And don't get me started on Twilight. Powerful vampire falls for teenager because of how she smells even though she thinks she's ugly and stupid? Isn't that a One Direction song?
Fifty Shades of Grey and Twilight are dismissed as junk literature. That, coupled with their financial success, is what makes them relevant to this discussion. Yes, they're junk. They're junk that shamelessly sexualizes the male leads for profit. However, like most media that hinges heavily on sex and gender stereotyping, there's a boomerang effect that ends up impacting both genders.
Moving to back to video games, the closest thing to an actual male fighting f**ktoy might be the pansexual Qunari character "The Iron Bull" from Dragon Age Inquisition. Bull even says that he picked his own name because it makes him sound like he's not really a person. The Iron Bull is an optional party member in Inquisition who brings with him a mercenary company called the Chargers and a transman second-in-command named Krem. This is really the only meaningful function The Iron Bull has in the game, so I'm not sure why the two characters couldn't have been combined, since Qunari consider anyone who fights as a warrior to be male. Otherwise, Bull exists mainly to be the lone two-handed weapon warrior character among the Inquisitor's companions, as well as a Qunari racial token. He can be removed from the game completely without affecting any element of the campaign story.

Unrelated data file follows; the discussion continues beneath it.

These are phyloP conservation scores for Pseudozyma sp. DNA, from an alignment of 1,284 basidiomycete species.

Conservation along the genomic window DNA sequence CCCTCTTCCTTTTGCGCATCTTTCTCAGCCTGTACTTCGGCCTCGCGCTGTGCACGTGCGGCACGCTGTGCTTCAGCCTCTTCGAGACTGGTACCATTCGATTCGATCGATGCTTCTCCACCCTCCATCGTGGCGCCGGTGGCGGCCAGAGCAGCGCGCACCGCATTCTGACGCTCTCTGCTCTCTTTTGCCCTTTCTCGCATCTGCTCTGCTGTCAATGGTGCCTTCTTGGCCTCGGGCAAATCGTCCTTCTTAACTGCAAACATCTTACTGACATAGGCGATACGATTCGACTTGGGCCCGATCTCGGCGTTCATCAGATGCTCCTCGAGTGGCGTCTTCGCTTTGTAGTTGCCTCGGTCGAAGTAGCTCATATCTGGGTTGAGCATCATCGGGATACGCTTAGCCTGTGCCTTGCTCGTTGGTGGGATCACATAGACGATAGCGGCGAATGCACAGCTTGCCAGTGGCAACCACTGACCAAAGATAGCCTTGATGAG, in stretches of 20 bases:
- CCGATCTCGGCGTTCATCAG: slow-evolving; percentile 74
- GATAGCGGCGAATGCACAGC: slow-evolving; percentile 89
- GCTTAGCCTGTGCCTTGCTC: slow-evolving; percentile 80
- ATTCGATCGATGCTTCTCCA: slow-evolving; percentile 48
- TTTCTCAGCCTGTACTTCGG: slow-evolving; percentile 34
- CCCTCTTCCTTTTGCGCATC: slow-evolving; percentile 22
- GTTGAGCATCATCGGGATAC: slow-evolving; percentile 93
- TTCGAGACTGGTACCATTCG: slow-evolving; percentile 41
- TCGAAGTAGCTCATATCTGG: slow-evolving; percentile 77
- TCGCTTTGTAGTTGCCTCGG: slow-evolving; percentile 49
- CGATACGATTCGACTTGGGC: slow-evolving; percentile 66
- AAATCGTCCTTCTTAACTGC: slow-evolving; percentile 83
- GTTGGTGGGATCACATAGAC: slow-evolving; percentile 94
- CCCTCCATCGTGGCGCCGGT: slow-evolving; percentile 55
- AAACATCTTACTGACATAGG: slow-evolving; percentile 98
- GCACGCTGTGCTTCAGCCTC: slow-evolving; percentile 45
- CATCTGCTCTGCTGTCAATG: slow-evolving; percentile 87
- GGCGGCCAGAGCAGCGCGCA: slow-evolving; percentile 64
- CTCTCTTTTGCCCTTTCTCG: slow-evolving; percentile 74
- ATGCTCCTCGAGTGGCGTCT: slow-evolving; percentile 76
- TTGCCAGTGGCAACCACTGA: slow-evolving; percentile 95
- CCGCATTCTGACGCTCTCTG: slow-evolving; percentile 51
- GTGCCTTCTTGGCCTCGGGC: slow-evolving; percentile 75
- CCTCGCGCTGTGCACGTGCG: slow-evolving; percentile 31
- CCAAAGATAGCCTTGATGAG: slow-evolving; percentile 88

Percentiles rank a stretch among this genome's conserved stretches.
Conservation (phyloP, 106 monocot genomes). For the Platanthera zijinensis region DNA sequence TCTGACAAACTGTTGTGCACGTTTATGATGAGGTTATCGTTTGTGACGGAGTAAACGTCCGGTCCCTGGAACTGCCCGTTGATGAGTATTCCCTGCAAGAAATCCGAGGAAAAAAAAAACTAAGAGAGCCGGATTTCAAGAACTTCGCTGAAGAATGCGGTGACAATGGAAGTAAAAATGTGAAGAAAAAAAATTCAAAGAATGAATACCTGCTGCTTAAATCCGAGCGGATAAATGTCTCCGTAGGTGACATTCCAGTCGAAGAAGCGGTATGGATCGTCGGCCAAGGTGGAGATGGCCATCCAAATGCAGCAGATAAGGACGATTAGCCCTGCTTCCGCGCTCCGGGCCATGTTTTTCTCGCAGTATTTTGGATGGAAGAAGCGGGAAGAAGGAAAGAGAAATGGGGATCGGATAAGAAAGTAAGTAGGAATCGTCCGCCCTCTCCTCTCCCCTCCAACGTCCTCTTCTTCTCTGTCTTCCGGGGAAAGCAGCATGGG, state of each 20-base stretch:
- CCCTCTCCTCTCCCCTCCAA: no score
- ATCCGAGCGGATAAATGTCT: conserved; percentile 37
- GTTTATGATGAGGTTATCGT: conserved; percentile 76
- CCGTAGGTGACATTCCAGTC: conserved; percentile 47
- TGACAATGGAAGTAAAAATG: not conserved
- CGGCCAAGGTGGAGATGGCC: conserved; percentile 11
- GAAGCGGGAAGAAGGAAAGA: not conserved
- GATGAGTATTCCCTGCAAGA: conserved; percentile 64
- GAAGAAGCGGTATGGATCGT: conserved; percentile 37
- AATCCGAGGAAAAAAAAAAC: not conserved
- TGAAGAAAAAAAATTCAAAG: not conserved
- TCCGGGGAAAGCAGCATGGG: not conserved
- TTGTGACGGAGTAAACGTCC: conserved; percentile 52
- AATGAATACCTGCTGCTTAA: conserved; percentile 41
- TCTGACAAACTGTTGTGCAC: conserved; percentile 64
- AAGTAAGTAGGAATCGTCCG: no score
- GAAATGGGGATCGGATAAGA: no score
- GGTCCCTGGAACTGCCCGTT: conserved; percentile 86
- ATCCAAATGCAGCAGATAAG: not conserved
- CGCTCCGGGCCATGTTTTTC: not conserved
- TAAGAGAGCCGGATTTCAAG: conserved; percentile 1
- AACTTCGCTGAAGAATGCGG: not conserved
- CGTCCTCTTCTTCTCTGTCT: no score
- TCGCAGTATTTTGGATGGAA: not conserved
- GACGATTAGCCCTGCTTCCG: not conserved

The Iron Bull hits on almost every character in the game who doesn't totally creep him out. He spends much of the game shirtless, and his "romance option" storyline is almost purely sexual. He insists the Inquisitor needs rough sex, causing me to nickname him "Fifty Shades of Grey Man." He also mercilessly sexually harasses the female warrior Cassandra, playing fast and loose with Qunari gendering conventions whenever it lets him be a pervert.
He's merciless in his attempts to emasculate the gay mage Dorian in some weird form of pick up artist routine. He fetishes redheads and has orgies with the kitchen staff. He even refers to sexually pleasuring himself while thinking about killing dragons. What he doesn't do is make his own critical decisions about the lives of his mercs. He fights, and he f**ks. And he talks about both a lot.
In short, if he were a female character, groups like Feminist Frequency would likely have gone nuts. He's not, and that makes all of this acceptable. And I'm not saying it isn't. Flawed characters are fine. But men are allowed freedoms as characters that women aren't because of the increased scrutiny of female characters.
If we believe, as feminism states, in the equality of men and women, then all characters in video games of all genders must be judged based on the same criteria. If we keep placing extra burdens on female representation and feminine morality, we are reasserting patriarchy. (As an aside, I don't think that patriarchy is good for men either, especially men who don't conform to gender norms.)